1
$\begingroup$

David Morin, in "Introduction to Classical Mechanics" says that friction does not exert a force on a car because the ground is fixed but that KE of the car is changing to internal kinetic energy in the form of heat and he mentions Hybrid cars , which convert kinetic energy into chemical potential energy in a battery.

But pages earlier, he mentions the famous example of friction on a sliding book: friction does no work on the cars but does work on the book. although the ground is not moving in both cases.

He says that ".. force acts over zero distance", albeit friction is so intuitively simple it contains so many subtleties that I find it hard to master it.

$\endgroup$
  • 1
    $\begingroup$ probably because these are two types of friction force. Book, sliding on a surface, experience force of dry friction. In case of car you experience rolling resistance. I would say that in latter case (car) you can imagine that at each time point wheel is trying to push away from a solid wall, if that makes sense. $\endgroup$ – aaaaaa Apr 7 '15 at 22:03
  • $\begingroup$ But they told us in statics that kinetic friction is the same as dry one but with reduced coefficient ? $\endgroup$ – Mohamed Osama Apr 7 '15 at 22:05
  • $\begingroup$ Mohamed, do you mean he said the friction does do work on a car because... $\endgroup$ – BMS Apr 8 '15 at 5:01
  • $\begingroup$ no , i mean what is the difference between dry and kinetic friction in action ? $\endgroup$ – Mohamed Osama Apr 8 '15 at 21:00
3
$\begingroup$

The contact point between the wheel and the car is stationary - there is no "rubbing" there (well there is because the contact point is really a patch but let's keep it simple). To do work you need "force times distance" - and without relative motion there is no "distance".

When you apply the brakes in a car you have sliding of the pads relative to the rotors - and work converted to heat (or, in a hybrid, when you use regenerative braking, to electrical / chemical energy)

$\endgroup$
  • $\begingroup$ Do you mean if the contact is just a point there is no work done by friction ? for example if i sliding a diamond with sharp end i do not feel friction ? or what? $\endgroup$ – Mohamed Osama Apr 7 '15 at 22:09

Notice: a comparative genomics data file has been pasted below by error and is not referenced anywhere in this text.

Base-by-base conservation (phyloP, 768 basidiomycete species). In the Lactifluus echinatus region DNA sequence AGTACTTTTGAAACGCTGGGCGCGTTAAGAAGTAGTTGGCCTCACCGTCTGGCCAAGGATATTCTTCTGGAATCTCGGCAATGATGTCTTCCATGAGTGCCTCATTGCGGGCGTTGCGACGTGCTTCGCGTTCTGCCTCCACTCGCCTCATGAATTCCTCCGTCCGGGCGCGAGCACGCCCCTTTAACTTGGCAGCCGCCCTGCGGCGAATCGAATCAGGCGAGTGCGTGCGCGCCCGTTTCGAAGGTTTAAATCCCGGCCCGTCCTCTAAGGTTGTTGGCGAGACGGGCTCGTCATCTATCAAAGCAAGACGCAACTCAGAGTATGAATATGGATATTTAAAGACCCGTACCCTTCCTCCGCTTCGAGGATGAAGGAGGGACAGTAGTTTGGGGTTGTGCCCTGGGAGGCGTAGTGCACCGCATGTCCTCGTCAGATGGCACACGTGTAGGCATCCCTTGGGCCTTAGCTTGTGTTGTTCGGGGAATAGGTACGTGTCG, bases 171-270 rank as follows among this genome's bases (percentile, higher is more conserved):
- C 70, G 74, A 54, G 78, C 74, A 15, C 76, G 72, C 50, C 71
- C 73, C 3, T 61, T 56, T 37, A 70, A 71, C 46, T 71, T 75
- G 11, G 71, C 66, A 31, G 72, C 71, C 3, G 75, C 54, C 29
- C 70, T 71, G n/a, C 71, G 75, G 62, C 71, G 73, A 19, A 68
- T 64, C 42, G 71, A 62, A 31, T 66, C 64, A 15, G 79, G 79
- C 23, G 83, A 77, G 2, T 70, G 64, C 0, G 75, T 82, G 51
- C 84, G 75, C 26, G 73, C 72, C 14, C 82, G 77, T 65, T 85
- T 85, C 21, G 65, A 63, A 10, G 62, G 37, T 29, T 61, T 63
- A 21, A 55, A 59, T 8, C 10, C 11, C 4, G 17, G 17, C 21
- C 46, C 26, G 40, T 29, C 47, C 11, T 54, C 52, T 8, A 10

• $\begingroup$ No that is not what I meant. Rolling friction (where despite having wheels you feel resistance to motion) comes about from having a finite contact surface (which of course you always have because of elasticity). Sliding friction requires the two surfaces to move relative to each other. $\endgroup$ – Floris Apr 8 '15 at 5:40
  • $\begingroup$ Do you mean because the contact point is zero velocity like the ground so no work is done ? it is very non intuitive $\endgroup$ – Mohamed Osama Apr 8 '15 at 21:01
  • 1
    $\begingroup$ Yes. The force (from the ground) is pushing against a thing that is not moving (the only bit of the wheel it touches - which is not moving). However, when you drive fast and brake hard, the wheel skids and lots of work is done. Ditto when you accelerate away hard from a stop - it can make the tires smoke. As I said earlier, in reality the contact point is non ideal and non stationary so there is friction but that is not what this simplistic problem is considering. That may however be part of your confusion. $\endgroup$ – Floris Apr 8 '15 at 21:08

Your Answer

By clicking “Post Your Answer”, you agree to our terms of service, privacy policy and cookie policy

Not the answer you're looking for? Browse other questions tagged or ask your own question.